Trust planning is another way to minimize a potential estate tax liability in the future. The simplest option within trust planning is also the least costly: equalize the estates of both spouses.
Because most states with an estate or inheritance tax do not allow the transfer of any unused state exemptions, equalizing assets between two spouses allows couples to keep the maximum value of their estate free from tax while getting the most benefit from each individual exemption.
Examples of reducing the taxable estate through trust planning include:
Shifting of Assets — It is common for account totals to vary with contributions/withdrawals and market fluctuation, leading one spouse to likely accumulate more assets than the other, resulting in a higher potential for a taxable estate.
You cannot change the ownership of retirement assets, but you can modify the ownership of brokerage assets. You can shift these brokerage assets between spouses tax free by transferring funds from an account under one spouse’s name to an account under the other spouse’s name. This will equalize the assets in each individual’s estate.
In Scenario 1 below, an uneven distribution of assets results in a taxable estate.
If the same couple were to transfer funds from Spouse 1’s brokerage account to Spouse 2’s brokerage account (shown in Scenario 2), then each spouse would maximize their estate exemption limit, leading to the exclusion of more assets from the state estate tax.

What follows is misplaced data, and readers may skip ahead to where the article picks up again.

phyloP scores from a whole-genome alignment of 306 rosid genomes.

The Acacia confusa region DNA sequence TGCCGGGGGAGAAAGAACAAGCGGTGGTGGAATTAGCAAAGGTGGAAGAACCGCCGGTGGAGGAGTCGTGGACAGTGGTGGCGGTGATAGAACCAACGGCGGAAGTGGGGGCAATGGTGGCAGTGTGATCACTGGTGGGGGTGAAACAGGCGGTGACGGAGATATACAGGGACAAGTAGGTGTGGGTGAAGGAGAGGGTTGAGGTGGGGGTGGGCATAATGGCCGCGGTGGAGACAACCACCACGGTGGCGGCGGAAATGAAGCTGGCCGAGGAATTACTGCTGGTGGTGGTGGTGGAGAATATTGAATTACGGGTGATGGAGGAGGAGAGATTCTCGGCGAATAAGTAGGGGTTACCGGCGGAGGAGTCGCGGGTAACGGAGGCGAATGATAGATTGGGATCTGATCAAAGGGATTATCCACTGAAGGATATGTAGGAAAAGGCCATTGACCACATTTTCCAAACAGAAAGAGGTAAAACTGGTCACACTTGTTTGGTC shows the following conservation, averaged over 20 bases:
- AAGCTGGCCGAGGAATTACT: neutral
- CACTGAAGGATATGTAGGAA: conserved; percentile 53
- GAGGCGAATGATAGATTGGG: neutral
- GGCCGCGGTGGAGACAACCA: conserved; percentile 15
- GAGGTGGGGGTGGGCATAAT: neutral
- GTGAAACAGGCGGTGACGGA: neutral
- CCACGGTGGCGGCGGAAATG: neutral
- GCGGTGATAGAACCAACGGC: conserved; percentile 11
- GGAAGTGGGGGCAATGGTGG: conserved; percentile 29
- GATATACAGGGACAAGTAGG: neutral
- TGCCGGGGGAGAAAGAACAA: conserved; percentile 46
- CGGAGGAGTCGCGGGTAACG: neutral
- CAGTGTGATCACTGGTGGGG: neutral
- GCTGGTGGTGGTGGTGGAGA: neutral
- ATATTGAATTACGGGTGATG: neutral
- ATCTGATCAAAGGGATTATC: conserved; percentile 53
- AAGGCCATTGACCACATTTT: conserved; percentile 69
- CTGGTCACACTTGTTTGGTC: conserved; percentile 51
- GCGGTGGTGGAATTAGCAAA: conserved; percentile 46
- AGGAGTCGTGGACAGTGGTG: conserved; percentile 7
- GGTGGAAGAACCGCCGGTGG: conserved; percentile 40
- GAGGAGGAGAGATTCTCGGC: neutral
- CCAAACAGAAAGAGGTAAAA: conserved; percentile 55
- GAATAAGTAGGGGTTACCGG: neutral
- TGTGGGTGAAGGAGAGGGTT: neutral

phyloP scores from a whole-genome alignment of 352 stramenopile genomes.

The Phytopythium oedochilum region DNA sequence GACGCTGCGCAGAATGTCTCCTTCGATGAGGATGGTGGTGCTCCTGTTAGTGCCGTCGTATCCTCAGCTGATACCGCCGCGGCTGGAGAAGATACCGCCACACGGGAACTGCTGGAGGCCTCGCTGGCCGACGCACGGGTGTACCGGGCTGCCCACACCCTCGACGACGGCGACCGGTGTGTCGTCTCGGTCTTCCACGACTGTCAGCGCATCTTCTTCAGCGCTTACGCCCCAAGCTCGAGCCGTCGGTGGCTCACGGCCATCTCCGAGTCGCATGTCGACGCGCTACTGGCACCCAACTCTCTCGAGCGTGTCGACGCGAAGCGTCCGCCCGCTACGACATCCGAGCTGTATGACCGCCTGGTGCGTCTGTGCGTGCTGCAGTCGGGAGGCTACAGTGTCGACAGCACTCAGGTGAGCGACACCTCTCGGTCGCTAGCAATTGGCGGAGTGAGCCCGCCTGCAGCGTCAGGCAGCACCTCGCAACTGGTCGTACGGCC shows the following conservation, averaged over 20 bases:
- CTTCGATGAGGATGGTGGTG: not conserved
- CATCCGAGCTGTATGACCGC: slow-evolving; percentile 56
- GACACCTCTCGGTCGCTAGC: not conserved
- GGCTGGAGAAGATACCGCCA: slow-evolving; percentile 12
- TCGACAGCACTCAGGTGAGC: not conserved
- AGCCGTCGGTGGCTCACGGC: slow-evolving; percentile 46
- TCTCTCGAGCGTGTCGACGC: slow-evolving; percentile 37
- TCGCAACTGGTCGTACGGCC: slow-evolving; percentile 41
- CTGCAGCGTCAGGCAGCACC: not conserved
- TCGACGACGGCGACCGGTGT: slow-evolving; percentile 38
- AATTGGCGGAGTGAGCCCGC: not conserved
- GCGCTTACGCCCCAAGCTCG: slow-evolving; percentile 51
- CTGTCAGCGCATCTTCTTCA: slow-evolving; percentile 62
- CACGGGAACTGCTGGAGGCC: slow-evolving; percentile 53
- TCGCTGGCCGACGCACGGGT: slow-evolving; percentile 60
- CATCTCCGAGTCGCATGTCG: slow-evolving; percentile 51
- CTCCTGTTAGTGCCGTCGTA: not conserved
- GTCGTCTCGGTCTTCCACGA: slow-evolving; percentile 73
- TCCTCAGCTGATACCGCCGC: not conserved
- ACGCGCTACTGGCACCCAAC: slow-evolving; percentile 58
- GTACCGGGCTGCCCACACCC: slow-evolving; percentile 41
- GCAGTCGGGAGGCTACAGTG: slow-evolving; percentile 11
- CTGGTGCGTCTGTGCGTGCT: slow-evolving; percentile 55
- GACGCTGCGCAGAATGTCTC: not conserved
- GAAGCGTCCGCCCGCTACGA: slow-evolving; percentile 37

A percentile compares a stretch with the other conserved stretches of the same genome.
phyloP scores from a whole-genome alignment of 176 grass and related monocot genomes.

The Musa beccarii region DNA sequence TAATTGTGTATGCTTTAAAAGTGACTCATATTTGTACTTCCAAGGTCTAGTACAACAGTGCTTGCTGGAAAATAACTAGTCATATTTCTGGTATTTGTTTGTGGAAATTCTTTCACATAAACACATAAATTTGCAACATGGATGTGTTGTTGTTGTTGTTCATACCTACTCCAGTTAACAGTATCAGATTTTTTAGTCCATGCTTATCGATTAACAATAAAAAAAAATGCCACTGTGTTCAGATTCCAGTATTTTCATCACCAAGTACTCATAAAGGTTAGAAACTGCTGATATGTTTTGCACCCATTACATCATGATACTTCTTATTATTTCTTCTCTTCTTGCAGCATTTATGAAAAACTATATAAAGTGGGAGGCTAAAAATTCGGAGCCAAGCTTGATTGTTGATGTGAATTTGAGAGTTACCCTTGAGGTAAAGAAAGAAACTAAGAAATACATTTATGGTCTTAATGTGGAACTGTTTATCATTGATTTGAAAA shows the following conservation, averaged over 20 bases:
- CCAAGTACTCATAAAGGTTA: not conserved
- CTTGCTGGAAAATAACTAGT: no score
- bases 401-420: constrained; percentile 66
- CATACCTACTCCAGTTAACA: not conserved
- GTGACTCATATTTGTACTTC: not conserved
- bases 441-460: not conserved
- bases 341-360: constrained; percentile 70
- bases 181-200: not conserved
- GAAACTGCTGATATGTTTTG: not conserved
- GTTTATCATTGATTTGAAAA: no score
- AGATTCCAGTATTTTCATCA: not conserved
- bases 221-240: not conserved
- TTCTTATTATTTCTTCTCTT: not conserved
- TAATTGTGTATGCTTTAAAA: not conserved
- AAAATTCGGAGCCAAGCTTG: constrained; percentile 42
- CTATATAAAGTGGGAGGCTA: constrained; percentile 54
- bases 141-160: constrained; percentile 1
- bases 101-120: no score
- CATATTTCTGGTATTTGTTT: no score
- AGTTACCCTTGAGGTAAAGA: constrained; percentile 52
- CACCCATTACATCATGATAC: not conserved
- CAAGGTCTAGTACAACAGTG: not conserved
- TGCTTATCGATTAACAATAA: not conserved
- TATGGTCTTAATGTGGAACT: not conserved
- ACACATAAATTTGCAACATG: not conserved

In planning separately for the federal and state estate limits, a couple with assets under the federal exemption limit but at or over the state exemption limit can use planning techniques to minimize the taxable estate without the need for a complex trust.
If you are willing to pursue a more complicated option for trust planning, you could work with an estate planning attorney to draft and execute an ABC Trust. These trusts divide a deceased spouse’s estate into two parts:
- Assets equal to the federal (or state) exemption limit
- All other assets passing outside the person’s estate
ABC Trusts are a more costly option than the aforementioned, but they are helpful for estates over both state and federal estate exemption limits because they ensure each spouse maximizes his/her individual state and federal exemption amounts.
Depending on where you plan to establish residency, relocation can benefit your tax situation in more ways than one. For those considering a change of residency in retirement based on property and income tax, another point to consider is state estate and inheritance taxes. States like Florida, Nevada and Texas have gained popularity for retirees because they not only avoid paying state estate tax but also state income tax as well. Here’s more on what to consider when relocating to saves on taxes.
For information on how the CARES Act affects estate planning and Required Minimum Distributions, please refer to our blog, “Here’s How You Can Leverage Tax Savings and Other Planning Opportunities in a Volatile Market.”
For more information on these or any other family wealth topics, download our 2020 Financial Planning Guide.